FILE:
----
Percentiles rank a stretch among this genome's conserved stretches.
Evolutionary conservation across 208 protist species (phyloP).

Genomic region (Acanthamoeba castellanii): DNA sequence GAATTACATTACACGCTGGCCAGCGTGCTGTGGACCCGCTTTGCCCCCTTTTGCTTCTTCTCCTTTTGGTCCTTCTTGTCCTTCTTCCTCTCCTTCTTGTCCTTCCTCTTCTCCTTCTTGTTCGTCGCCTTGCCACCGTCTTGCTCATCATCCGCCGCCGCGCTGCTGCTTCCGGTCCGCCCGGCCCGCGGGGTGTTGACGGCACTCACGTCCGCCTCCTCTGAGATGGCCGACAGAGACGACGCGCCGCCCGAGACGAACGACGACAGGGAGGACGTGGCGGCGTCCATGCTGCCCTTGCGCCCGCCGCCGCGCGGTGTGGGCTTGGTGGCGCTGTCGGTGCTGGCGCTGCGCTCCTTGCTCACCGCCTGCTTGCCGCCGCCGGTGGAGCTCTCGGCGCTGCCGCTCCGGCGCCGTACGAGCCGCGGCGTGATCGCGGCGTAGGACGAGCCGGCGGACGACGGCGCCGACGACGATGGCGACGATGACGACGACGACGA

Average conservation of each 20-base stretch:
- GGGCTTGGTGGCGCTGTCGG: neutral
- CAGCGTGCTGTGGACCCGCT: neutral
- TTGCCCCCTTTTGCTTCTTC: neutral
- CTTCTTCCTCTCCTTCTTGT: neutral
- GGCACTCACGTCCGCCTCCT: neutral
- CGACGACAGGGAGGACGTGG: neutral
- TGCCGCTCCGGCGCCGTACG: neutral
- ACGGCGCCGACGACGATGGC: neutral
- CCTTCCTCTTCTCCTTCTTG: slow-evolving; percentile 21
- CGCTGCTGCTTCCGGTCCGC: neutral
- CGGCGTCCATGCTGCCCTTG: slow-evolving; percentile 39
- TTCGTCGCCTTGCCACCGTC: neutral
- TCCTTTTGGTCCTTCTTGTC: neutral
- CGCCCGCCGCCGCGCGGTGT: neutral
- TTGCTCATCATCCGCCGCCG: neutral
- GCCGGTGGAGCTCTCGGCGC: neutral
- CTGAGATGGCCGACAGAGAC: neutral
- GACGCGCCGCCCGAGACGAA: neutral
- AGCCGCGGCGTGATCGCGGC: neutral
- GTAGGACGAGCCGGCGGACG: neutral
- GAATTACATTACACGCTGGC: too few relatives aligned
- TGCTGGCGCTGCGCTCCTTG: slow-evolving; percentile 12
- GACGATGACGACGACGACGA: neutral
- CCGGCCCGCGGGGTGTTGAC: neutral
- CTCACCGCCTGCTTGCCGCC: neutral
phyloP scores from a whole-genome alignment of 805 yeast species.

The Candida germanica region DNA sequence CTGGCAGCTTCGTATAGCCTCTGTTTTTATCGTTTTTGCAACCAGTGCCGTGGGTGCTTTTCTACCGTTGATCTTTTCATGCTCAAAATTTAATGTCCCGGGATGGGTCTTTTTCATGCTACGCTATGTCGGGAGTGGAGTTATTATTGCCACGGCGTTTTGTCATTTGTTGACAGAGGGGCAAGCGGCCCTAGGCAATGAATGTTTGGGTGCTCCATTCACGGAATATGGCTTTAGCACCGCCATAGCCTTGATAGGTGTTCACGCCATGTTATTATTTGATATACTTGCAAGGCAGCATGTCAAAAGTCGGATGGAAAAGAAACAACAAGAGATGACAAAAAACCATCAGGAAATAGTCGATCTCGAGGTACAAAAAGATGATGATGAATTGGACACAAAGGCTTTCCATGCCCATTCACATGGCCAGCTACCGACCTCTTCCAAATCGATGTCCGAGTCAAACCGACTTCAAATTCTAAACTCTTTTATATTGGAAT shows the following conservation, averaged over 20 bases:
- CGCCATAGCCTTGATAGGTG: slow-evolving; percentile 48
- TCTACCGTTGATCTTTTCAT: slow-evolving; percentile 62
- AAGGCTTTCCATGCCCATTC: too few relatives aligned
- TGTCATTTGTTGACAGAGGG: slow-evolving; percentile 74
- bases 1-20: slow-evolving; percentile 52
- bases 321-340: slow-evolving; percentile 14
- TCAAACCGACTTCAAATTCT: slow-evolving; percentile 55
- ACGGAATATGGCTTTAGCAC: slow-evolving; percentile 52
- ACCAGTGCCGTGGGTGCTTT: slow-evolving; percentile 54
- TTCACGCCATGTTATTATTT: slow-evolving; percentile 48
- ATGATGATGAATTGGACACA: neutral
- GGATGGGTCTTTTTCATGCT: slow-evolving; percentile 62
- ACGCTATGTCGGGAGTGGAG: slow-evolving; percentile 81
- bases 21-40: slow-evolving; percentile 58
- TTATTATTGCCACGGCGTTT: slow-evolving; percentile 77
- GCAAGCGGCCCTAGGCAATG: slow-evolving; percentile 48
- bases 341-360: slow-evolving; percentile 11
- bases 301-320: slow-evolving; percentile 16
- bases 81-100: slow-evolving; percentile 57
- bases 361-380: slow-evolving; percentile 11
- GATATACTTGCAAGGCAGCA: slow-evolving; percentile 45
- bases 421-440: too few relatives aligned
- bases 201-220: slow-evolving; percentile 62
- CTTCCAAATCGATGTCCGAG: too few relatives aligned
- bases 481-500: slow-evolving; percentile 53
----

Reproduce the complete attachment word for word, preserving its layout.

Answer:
Percentiles rank a stretch among this genome's conserved stretches.
Evolutionary conservation across 208 protist species (phyloP).

Genomic region (Acanthamoeba castellanii): DNA sequence GAATTACATTACACGCTGGCCAGCGTGCTGTGGACCCGCTTTGCCCCCTTTTGCTTCTTCTCCTTTTGGTCCTTCTTGTCCTTCTTCCTCTCCTTCTTGTCCTTCCTCTTCTCCTTCTTGTTCGTCGCCTTGCCACCGTCTTGCTCATCATCCGCCGCCGCGCTGCTGCTTCCGGTCCGCCCGGCCCGCGGGGTGTTGACGGCACTCACGTCCGCCTCCTCTGAGATGGCCGACAGAGACGACGCGCCGCCCGAGACGAACGACGACAGGGAGGACGTGGCGGCGTCCATGCTGCCCTTGCGCCCGCCGCCGCGCGGTGTGGGCTTGGTGGCGCTGTCGGTGCTGGCGCTGCGCTCCTTGCTCACCGCCTGCTTGCCGCCGCCGGTGGAGCTCTCGGCGCTGCCGCTCCGGCGCCGTACGAGCCGCGGCGTGATCGCGGCGTAGGACGAGCCGGCGGACGACGGCGCCGACGACGATGGCGACGATGACGACGACGACGA

Average conservation of each 20-base stretch:
- GGGCTTGGTGGCGCTGTCGG: neutral
- CAGCGTGCTGTGGACCCGCT: neutral
- TTGCCCCCTTTTGCTTCTTC: neutral
- CTTCTTCCTCTCCTTCTTGT: neutral
- GGCACTCACGTCCGCCTCCT: neutral
- CGACGACAGGGAGGACGTGG: neutral
- TGCCGCTCCGGCGCCGTACG: neutral
- ACGGCGCCGACGACGATGGC: neutral
- CCTTCCTCTTCTCCTTCTTG: slow-evolving; percentile 21
- CGCTGCTGCTTCCGGTCCGC: neutral
- CGGCGTCCATGCTGCCCTTG: slow-evolving; percentile 39
- TTCGTCGCCTTGCCACCGTC: neutral
- TCCTTTTGGTCCTTCTTGTC: neutral
- CGCCCGCCGCCGCGCGGTGT: neutral
- TTGCTCATCATCCGCCGCCG: neutral
- GCCGGTGGAGCTCTCGGCGC: neutral
- CTGAGATGGCCGACAGAGAC: neutral
- GACGCGCCGCCCGAGACGAA: neutral
- AGCCGCGGCGTGATCGCGGC: neutral
- GTAGGACGAGCCGGCGGACG: neutral
- GAATTACATTACACGCTGGC: too few relatives aligned
- TGCTGGCGCTGCGCTCCTTG: slow-evolving; percentile 12
- GACGATGACGACGACGACGA: neutral
- CCGGCCCGCGGGGTGTTGAC: neutral
- CTCACCGCCTGCTTGCCGCC: neutral
phyloP scores from a whole-genome alignment of 805 yeast species.

The Candida germanica region DNA sequence CTGGCAGCTTCGTATAGCCTCTGTTTTTATCGTTTTTGCAACCAGTGCCGTGGGTGCTTTTCTACCGTTGATCTTTTCATGCTCAAAATTTAATGTCCCGGGATGGGTCTTTTTCATGCTACGCTATGTCGGGAGTGGAGTTATTATTGCCACGGCGTTTTGTCATTTGTTGACAGAGGGGCAAGCGGCCCTAGGCAATGAATGTTTGGGTGCTCCATTCACGGAATATGGCTTTAGCACCGCCATAGCCTTGATAGGTGTTCACGCCATGTTATTATTTGATATACTTGCAAGGCAGCATGTCAAAAGTCGGATGGAAAAGAAACAACAAGAGATGACAAAAAACCATCAGGAAATAGTCGATCTCGAGGTACAAAAAGATGATGATGAATTGGACACAAAGGCTTTCCATGCCCATTCACATGGCCAGCTACCGACCTCTTCCAAATCGATGTCCGAGTCAAACCGACTTCAAATTCTAAACTCTTTTATATTGGAAT shows the following conservation, averaged over 20 bases:
- CGCCATAGCCTTGATAGGTG: slow-evolving; percentile 48
- TCTACCGTTGATCTTTTCAT: slow-evolving; percentile 62
- AAGGCTTTCCATGCCCATTC: too few relatives aligned
- TGTCATTTGTTGACAGAGGG: slow-evolving; percentile 74
- bases 1-20: slow-evolving; percentile 52
- bases 321-340: slow-evolving; percentile 14
- TCAAACCGACTTCAAATTCT: slow-evolving; percentile 55
- ACGGAATATGGCTTTAGCAC: slow-evolving; percentile 52
- ACCAGTGCCGTGGGTGCTTT: slow-evolving; percentile 54
- TTCACGCCATGTTATTATTT: slow-evolving; percentile 48
- ATGATGATGAATTGGACACA: neutral
- GGATGGGTCTTTTTCATGCT: slow-evolving; percentile 62
- ACGCTATGTCGGGAGTGGAG: slow-evolving; percentile 81
- bases 21-40: slow-evolving; percentile 58
- TTATTATTGCCACGGCGTTT: slow-evolving; percentile 77
- GCAAGCGGCCCTAGGCAATG: slow-evolving; percentile 48
- bases 341-360: slow-evolving; percentile 11
- bases 301-320: slow-evolving; percentile 16
- bases 81-100: slow-evolving; percentile 57
- bases 361-380: slow-evolving; percentile 11
- GATATACTTGCAAGGCAGCA: slow-evolving; percentile 45
- bases 421-440: too few relatives aligned
- bases 201-220: slow-evolving; percentile 62
- CTTCCAAATCGATGTCCGAG: too few relatives aligned
- bases 481-500: slow-evolving; percentile 53